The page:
Def: Involving a situation in which the donor and the recipient (of blood, skin, bone, etc.) are the same person.

As the fortunate recipient of a donated kidney three years ago I was interested to learn recently that the first successful kidney transplant was between identical twins. Because of their genetic identity (entailing no rejection problems) this was practically an autologous transplant.

PS. After a few teething problems the kidney's doing well in its new host.

Michael Tremberth, Cornwall, UK

Email of the Week (Brought to you by The Official Uppity Handbook -- A Man-Up Manual for Smart Alecks.

From: Joan Perrin (perrinjoan aol.com)
Subject: autologous

After my double mastectomy six years ago for cancer, I had reconstruction. My plastic surgeon used the skin from my inner thighs to create new areolas, and she used skin from my toes to fashion new nipples. I was relieved to discover that this autologous surgery didn't result in athlete's chest.

Joan Perrin, Port Jefferson Station, New York

From: Markus Jahn (mail platypus-translations.de)
Subject: gerontology
Def: The scientific study of aging.

This word reminded me of the nickname the south-east coast of England (the area around Southend-on-Sea and Brighton) enjoys: Costa Geriatrica.

This name refers to the fact that many well-to-do Londoners decide to spend the last years of their lives in a nice spot on the coast, but still not too far from the capital.

Markus Jahn, Berlin, Germany

From: Cheryl Cantrell (cheryldcantrell cox.net)
Subject: Re: Gerontology

The author quoted in the usage example should have written "Emma had been in a Geriatrics ward..." Geriatrics is the study or treatment of people with pathologies associated with aging. A gerontology ward would not benefit a hospital financially, as gerontology tends to be the study of normal aging, differentiating it from geriatrics.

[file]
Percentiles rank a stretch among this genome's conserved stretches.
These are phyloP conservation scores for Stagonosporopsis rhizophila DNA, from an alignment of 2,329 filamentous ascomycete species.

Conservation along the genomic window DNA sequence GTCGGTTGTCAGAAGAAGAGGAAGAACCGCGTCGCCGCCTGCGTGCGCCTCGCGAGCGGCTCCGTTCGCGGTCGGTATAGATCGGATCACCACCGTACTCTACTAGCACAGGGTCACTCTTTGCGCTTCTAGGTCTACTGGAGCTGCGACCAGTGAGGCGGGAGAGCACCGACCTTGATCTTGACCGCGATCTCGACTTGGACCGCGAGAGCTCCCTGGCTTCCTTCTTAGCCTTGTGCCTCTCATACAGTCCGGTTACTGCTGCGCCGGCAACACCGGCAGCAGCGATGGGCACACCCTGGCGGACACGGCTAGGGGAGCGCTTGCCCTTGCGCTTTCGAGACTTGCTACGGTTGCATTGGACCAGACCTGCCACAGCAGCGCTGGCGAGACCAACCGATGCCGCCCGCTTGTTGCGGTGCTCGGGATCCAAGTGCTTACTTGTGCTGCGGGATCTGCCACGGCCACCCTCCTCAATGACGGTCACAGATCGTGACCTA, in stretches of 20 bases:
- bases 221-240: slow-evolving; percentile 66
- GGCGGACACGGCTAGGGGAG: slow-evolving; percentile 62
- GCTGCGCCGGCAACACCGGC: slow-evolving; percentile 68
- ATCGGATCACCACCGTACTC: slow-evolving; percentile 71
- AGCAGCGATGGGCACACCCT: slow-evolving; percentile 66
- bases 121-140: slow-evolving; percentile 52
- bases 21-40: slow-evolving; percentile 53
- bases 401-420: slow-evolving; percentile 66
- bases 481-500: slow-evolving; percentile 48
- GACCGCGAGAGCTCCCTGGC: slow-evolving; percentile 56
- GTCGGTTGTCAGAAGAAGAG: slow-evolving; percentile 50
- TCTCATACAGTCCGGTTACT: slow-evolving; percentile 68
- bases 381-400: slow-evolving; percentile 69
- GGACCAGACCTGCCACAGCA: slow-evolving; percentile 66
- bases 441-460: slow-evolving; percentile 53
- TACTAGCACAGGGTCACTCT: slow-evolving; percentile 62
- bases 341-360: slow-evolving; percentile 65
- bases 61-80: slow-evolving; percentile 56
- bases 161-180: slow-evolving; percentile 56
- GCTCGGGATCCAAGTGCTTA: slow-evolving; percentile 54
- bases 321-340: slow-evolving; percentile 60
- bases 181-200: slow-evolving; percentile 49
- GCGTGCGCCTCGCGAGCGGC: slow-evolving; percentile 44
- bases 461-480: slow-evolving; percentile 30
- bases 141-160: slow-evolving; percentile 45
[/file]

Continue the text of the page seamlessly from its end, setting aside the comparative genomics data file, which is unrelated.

Cheryl Cantrell, Gerontologist, Fort Smith, Arkansas

From: Charles Macknee (macpics11 hotmail.com)
Subject: gerontology

Dr. Margaret Cruikshank, a leader in what's termed "feminist gerontology", argued in 2002 that the word should more properly be gerastology, since the prefix "geron" actually applies to an old man, and given that older women outnumber older men by about 3:1, it is only proper that we use a prefix that reflects this feminine majority: Hence "geras" (old women).

Further, I'd define geriatrics as the biomedical treatment of older persons, and gerontology as the study of ALL aspects of aging, including the social or cultural history of same. As such, it may be the most interdisciplinary of all subjects of higher education.

Charles Macknee, Portland, Oregon

Language is not an abstract construction of the learned, or of dictionary makers, but is something arising out of the work, needs, ties, joys, affections, tastes, of long generations of humanity, and has its bases broad and low, close to the ground. -Noah Webster, lexicographer (1758-1843)